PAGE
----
But of course I didn’t because I love my work and there’s so much more of it to be done.
Release into the Summer Solstice with Yoga Restoratives and Reiki!
When my friend and colleague invited me to join her in offering a summer solstice event, I did my happy dance. What a delightful way to honor the rhythms of nature while inviting balance into our own systems. Restorative yoga is one of my favorite practices as it is deeply calming and soothing to my often frazzled nervous system. Adding Reiki into the mix is like the icing on the cake!
Esther will guide the class through a series of asanas, or yoga postures, while I provide deeply nurturing and healing energy for each participant. This will be our second collaboration like this; last year was a huge success and everyone left feeling super-relaxed and at peace. It was a great joy to watch as stress visibly melted away and smiles began to emerge organically.
I hope you’ll consider joining us on the evening of June 20 if you’re near the Chestnut Hill neighborhood of Philadelphia. I hope you’ll find a meaningful and healthful way to celebrate the solstice wherever you are, and perhaps include these practices in your own way.
Register here and we look forward to seeing you then!
A client said this to me during a massage treatment a few weeks ago. The concept of treating our bodies with kindness is somewhat uncommon in our culture of harder/ faster/ deeper/ push-through it mentality. In this particular case, I was working on an inflamed tendon that had been causing quite a bit of pain for over a month and interfering with her quality of life. I was using gentle pressureto soothe and comfort the entire area to encourage circulation and the release of muscular tension.
She had been braced for a painful session and was quite surprised at the results she experienced from my gentle approach. During the treatment she noticed how various body parts connected to one another and then began to see a bigger picture. While it is true that one particular tendon was inflamed due to overwork and a moment of excess strain place on it, all the surrounding muscle groups had been recruited to assist and protect the injury. Tension spread out from the source and had enveloped the entire quadrant. As relaxation settled in and muscles began to release, she could feel the internal structure settle into a more neutral position and breathed a sigh of relief.
When she returned two weeks later for a follow up treatment, she reported much less pain, more ease of movement, and a greater sense of harmony in her body. The persistent pain had been downgraded to a dull ache and the surrounding muscles were no longer locked in defensive contraction. Again I worked gently; this time spending a greater portion of the session integrating the limbwith the torso while explaining how the whole body works as a team. She became intrigued with the idea of this one small tendon affecting distant areas and realized how she had adapted posture as well as movement to accommodate the injury.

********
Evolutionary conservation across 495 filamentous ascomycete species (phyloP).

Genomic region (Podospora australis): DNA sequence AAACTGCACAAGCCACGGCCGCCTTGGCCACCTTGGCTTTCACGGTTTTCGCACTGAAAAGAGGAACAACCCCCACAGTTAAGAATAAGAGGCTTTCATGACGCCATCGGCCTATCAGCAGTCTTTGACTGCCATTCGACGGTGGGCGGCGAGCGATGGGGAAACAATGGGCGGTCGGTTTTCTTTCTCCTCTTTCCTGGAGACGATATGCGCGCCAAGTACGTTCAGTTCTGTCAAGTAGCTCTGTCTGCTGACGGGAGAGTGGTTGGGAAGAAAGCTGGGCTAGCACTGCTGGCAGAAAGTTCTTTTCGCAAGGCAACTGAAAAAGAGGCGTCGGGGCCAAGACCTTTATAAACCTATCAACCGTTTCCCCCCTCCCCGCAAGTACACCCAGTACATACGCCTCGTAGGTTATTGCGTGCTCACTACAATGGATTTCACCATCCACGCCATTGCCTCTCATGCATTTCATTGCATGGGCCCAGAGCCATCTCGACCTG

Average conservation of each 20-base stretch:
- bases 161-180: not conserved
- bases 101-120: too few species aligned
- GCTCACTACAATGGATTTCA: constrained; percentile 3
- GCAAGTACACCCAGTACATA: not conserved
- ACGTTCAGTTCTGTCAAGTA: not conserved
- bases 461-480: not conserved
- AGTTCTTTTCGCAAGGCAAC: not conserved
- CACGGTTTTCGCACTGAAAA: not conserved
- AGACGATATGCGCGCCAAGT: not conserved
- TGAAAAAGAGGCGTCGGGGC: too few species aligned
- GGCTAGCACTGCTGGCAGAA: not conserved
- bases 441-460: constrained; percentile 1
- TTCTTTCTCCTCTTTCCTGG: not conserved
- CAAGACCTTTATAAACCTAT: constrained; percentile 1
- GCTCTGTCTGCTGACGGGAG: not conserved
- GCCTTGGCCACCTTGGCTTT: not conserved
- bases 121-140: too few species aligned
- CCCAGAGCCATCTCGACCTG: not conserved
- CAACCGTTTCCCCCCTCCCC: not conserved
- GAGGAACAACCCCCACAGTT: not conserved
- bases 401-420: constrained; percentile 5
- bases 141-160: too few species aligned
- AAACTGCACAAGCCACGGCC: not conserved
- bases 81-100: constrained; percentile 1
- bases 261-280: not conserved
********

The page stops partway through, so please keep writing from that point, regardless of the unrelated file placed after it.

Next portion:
She left that day encouraged to be more aware of her body mechanics and overall attitude towards her body. Introducing clients to the transformative belief that treating ourselves and our bodies with kindness produces lasting and deep effects is perhaps the most helpful input I have to offer as a bodyworker. I could explain this in terms of the nervous system triggering the fight-or-flight reflex vs the relaxation response and get into the biological effects of an aggressive approach vs a more gentle on; yet I think that deep down we can all intuitively grasp this concept. Be kind to your body; and it will respond by letting go of stress and pain.
Launching a new business while working two part time jobs feels a lot like rafting down the rapids without a paddle. The current takes me along for the ride and I do my best to hold on. I just keep doing the task that shows up in front of me and steadily moving forward. There’s really no point in struggling or trying to push the river, as that is just exhausting and rather pointless. I’m reminded of my hero, Louise Hay, saying that she started her now-international publishing company simply by opening the mail and answering the phones. Meaning: do the work at hand.
Well, it just so happens that there’s loads of work at hand! My to-do list keeps growing and yet there are still the same number of hours in each day. Inspiration comes and goes, sometimes at inconvenient times, and interrupts my plans. Yet I’m committed to taking good care of myself; physically, mentally, emotionally, and spiritually so that I may remain healthy and happy and have a full life. It has become apparent that protecting my downtime a necessary step in this discovery process.
I’ve been failing at guarding my personal time. It’s somewhat scarce these days and all the more precious for that. Carving out time for self-care practices each morning and evening has become second nature to me: I have blocked out an entire morning each week for pajama time , I make an effort to connect with my friends, and I’m clear about which hours are reserved for work. The spaces that remain I consider to be recreational: reading a novel, watching Netflix, listening to music, going for a walk, or puttering around my home are some examples of how I fill my personal time.